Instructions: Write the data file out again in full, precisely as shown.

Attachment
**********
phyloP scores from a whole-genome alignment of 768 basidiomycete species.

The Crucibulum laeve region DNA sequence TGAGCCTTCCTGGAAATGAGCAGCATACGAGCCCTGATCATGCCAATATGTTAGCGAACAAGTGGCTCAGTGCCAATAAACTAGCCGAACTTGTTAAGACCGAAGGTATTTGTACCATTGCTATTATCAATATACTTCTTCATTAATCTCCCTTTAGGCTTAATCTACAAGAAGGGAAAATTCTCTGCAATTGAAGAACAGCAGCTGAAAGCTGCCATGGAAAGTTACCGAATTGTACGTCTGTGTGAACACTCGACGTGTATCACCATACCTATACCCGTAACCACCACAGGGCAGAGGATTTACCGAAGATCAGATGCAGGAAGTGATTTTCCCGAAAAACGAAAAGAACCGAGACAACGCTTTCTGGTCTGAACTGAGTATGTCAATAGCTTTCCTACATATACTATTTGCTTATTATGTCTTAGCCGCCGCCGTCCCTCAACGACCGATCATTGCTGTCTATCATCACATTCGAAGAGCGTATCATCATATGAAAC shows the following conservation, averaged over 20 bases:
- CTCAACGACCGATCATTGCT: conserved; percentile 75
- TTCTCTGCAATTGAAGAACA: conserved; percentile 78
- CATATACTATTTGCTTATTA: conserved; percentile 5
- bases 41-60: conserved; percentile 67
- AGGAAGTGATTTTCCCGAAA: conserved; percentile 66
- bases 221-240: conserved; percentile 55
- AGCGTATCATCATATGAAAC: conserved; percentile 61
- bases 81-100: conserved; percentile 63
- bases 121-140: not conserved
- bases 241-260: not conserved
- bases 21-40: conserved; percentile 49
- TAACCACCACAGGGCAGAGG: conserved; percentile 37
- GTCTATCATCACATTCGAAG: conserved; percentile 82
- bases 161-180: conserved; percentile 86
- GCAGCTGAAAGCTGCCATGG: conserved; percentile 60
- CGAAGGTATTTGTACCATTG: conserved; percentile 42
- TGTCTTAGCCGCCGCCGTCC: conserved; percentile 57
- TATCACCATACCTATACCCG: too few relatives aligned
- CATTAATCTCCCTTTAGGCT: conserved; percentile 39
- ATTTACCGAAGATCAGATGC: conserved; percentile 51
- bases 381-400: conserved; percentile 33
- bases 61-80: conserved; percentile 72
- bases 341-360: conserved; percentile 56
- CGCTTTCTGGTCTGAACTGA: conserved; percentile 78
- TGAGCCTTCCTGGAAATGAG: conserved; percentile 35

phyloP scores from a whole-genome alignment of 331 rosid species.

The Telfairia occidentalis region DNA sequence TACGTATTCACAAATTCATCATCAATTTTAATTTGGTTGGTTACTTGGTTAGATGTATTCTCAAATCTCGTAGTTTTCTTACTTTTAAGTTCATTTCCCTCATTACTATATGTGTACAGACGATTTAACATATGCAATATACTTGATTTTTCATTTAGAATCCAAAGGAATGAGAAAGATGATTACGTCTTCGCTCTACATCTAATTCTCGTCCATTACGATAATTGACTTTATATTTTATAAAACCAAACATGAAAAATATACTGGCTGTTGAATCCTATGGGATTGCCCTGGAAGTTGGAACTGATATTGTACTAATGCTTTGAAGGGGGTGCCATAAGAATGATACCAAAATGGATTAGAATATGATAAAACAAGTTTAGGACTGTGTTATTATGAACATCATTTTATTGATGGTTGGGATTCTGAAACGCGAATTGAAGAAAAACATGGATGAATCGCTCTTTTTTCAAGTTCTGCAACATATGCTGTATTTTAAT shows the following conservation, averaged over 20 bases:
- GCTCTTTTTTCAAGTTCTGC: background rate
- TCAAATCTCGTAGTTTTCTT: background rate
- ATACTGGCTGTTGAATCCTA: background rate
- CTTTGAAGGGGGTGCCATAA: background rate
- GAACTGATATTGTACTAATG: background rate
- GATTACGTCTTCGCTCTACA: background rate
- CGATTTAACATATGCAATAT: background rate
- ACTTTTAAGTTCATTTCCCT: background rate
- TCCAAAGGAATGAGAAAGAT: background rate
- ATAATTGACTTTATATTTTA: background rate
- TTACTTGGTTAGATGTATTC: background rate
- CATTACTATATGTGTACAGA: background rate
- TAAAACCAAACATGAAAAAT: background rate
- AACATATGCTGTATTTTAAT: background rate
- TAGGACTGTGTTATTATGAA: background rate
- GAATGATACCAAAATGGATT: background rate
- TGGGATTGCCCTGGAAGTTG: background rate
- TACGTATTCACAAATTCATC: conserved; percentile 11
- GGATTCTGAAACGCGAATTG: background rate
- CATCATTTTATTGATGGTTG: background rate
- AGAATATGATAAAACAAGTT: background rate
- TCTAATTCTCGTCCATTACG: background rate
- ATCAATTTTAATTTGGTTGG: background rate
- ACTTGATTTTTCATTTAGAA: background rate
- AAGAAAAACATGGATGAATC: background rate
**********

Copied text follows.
phyloP scores from a whole-genome alignment of 768 basidiomycete species.

The Crucibulum laeve region DNA sequence TGAGCCTTCCTGGAAATGAGCAGCATACGAGCCCTGATCATGCCAATATGTTAGCGAACAAGTGGCTCAGTGCCAATAAACTAGCCGAACTTGTTAAGACCGAAGGTATTTGTACCATTGCTATTATCAATATACTTCTTCATTAATCTCCCTTTAGGCTTAATCTACAAGAAGGGAAAATTCTCTGCAATTGAAGAACAGCAGCTGAAAGCTGCCATGGAAAGTTACCGAATTGTACGTCTGTGTGAACACTCGACGTGTATCACCATACCTATACCCGTAACCACCACAGGGCAGAGGATTTACCGAAGATCAGATGCAGGAAGTGATTTTCCCGAAAAACGAAAAGAACCGAGACAACGCTTTCTGGTCTGAACTGAGTATGTCAATAGCTTTCCTACATATACTATTTGCTTATTATGTCTTAGCCGCCGCCGTCCCTCAACGACCGATCATTGCTGTCTATCATCACATTCGAAGAGCGTATCATCATATGAAAC shows the following conservation, averaged over 20 bases:
- CTCAACGACCGATCATTGCT: conserved; percentile 75
- TTCTCTGCAATTGAAGAACA: conserved; percentile 78
- CATATACTATTTGCTTATTA: conserved; percentile 5
- bases 41-60: conserved; percentile 67
- AGGAAGTGATTTTCCCGAAA: conserved; percentile 66
- bases 221-240: conserved; percentile 55
- AGCGTATCATCATATGAAAC: conserved; percentile 61
- bases 81-100: conserved; percentile 63
- bases 121-140: not conserved
- bases 241-260: not conserved
- bases 21-40: conserved; percentile 49
- TAACCACCACAGGGCAGAGG: conserved; percentile 37
- GTCTATCATCACATTCGAAG: conserved; percentile 82
- bases 161-180: conserved; percentile 86
- GCAGCTGAAAGCTGCCATGG: conserved; percentile 60
- CGAAGGTATTTGTACCATTG: conserved; percentile 42
- TGTCTTAGCCGCCGCCGTCC: conserved; percentile 57
- TATCACCATACCTATACCCG: too few relatives aligned
- CATTAATCTCCCTTTAGGCT: conserved; percentile 39
- ATTTACCGAAGATCAGATGC: conserved; percentile 51
- bases 381-400: conserved; percentile 33
- bases 61-80: conserved; percentile 72
- bases 341-360: conserved; percentile 56
- CGCTTTCTGGTCTGAACTGA: conserved; percentile 78
- TGAGCCTTCCTGGAAATGAG: conserved; percentile 35

phyloP scores from a whole-genome alignment of 331 rosid species.

The Telfairia occidentalis region DNA sequence TACGTATTCACAAATTCATCATCAATTTTAATTTGGTTGGTTACTTGGTTAGATGTATTCTCAAATCTCGTAGTTTTCTTACTTTTAAGTTCATTTCCCTCATTACTATATGTGTACAGACGATTTAACATATGCAATATACTTGATTTTTCATTTAGAATCCAAAGGAATGAGAAAGATGATTACGTCTTCGCTCTACATCTAATTCTCGTCCATTACGATAATTGACTTTATATTTTATAAAACCAAACATGAAAAATATACTGGCTGTTGAATCCTATGGGATTGCCCTGGAAGTTGGAACTGATATTGTACTAATGCTTTGAAGGGGGTGCCATAAGAATGATACCAAAATGGATTAGAATATGATAAAACAAGTTTAGGACTGTGTTATTATGAACATCATTTTATTGATGGTTGGGATTCTGAAACGCGAATTGAAGAAAAACATGGATGAATCGCTCTTTTTTCAAGTTCTGCAACATATGCTGTATTTTAAT shows the following conservation, averaged over 20 bases:
- GCTCTTTTTTCAAGTTCTGC: background rate
- TCAAATCTCGTAGTTTTCTT: background rate
- ATACTGGCTGTTGAATCCTA: background rate
- CTTTGAAGGGGGTGCCATAA: background rate
- GAACTGATATTGTACTAATG: background rate
- GATTACGTCTTCGCTCTACA: background rate
- CGATTTAACATATGCAATAT: background rate
- ACTTTTAAGTTCATTTCCCT: background rate
- TCCAAAGGAATGAGAAAGAT: background rate
- ATAATTGACTTTATATTTTA: background rate
- TTACTTGGTTAGATGTATTC: background rate
- CATTACTATATGTGTACAGA: background rate
- TAAAACCAAACATGAAAAAT: background rate
- AACATATGCTGTATTTTAAT: background rate
- TAGGACTGTGTTATTATGAA: background rate
- GAATGATACCAAAATGGATT: background rate
- TGGGATTGCCCTGGAAGTTG: background rate
- TACGTATTCACAAATTCATC: conserved; percentile 11
- GGATTCTGAAACGCGAATTG: background rate
- CATCATTTTATTGATGGTTG: background rate
- AGAATATGATAAAACAAGTT: background rate
- TCTAATTCTCGTCCATTACG: background rate
- ATCAATTTTAATTTGGTTGG: background rate
- ACTTGATTTTTCATTTAGAA: background rate
- AAGAAAAACATGGATGAATC: background rate